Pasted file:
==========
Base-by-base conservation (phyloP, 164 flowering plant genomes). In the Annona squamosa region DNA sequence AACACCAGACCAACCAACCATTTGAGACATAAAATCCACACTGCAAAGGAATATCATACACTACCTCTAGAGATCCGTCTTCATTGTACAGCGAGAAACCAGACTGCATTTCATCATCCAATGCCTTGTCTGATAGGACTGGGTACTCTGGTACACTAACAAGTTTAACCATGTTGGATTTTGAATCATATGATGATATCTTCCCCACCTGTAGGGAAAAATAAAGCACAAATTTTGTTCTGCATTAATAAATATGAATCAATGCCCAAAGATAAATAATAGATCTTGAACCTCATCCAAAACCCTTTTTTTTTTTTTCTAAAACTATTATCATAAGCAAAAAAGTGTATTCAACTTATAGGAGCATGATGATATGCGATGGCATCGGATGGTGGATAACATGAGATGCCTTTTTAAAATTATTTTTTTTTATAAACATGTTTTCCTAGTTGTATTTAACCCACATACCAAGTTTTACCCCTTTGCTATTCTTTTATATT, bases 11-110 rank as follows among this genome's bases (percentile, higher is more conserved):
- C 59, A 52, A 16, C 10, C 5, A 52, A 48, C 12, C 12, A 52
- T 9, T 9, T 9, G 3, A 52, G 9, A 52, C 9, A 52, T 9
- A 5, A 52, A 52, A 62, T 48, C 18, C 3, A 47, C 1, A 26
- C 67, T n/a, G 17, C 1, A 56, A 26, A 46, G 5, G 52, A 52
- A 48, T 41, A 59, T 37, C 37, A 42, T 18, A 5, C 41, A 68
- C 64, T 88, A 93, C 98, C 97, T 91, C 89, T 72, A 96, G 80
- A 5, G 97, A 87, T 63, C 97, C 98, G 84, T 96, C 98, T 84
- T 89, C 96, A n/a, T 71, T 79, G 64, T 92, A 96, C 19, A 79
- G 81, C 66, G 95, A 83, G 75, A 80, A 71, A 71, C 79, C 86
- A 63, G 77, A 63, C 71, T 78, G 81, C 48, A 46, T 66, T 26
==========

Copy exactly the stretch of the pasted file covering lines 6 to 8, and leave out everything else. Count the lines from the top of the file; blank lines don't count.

- A 48, T 41, A 59, T 37, C 37, A 42, T 18, A 5, C 41, A 68
- C 64, T 88, A 93, C 98, C 97, T 91, C 89, T 72, A 96, G 80
- A 5, G 97, A 87, T 63, C 97, C 98, G 84, T 96, C 98, T 84